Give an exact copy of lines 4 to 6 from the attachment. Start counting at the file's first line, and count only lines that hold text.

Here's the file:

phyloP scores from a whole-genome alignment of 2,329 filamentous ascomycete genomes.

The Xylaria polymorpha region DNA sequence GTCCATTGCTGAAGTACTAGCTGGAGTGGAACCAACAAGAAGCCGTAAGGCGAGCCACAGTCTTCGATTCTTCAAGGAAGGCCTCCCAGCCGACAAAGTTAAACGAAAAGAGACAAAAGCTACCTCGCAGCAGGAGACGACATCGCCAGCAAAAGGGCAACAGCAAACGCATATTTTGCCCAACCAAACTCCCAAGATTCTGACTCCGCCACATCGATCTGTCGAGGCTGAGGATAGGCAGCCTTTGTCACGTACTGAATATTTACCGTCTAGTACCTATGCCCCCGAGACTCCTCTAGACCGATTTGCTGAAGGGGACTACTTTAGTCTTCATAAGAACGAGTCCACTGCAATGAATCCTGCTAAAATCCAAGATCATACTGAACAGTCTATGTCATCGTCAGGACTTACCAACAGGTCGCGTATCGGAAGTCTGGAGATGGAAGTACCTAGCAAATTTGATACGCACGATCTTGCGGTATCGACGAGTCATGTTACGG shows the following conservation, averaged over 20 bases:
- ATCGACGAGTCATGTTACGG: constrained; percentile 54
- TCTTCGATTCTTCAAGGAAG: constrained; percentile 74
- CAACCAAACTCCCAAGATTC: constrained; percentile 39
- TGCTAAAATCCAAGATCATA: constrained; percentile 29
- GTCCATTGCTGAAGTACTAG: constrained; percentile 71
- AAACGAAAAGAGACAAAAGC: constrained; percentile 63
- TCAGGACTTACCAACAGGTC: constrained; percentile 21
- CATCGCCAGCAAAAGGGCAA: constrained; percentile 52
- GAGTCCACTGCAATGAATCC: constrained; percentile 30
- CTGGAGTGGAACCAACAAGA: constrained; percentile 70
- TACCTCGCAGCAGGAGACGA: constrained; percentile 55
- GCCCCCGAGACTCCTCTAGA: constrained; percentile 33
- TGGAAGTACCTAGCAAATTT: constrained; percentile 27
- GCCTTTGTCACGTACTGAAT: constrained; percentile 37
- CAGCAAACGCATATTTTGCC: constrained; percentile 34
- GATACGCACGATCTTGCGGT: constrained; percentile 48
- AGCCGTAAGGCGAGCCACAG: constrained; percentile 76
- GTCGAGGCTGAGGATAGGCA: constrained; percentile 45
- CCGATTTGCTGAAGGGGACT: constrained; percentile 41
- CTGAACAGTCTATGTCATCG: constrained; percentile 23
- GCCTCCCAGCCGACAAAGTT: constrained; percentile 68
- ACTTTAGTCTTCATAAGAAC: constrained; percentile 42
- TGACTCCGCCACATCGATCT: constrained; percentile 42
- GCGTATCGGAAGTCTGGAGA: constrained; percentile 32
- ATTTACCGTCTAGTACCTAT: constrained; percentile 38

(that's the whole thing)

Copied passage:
- TCTTCGATTCTTCAAGGAAG: constrained; percentile 74
- CAACCAAACTCCCAAGATTC: constrained; percentile 39
- TGCTAAAATCCAAGATCATA: constrained; percentile 29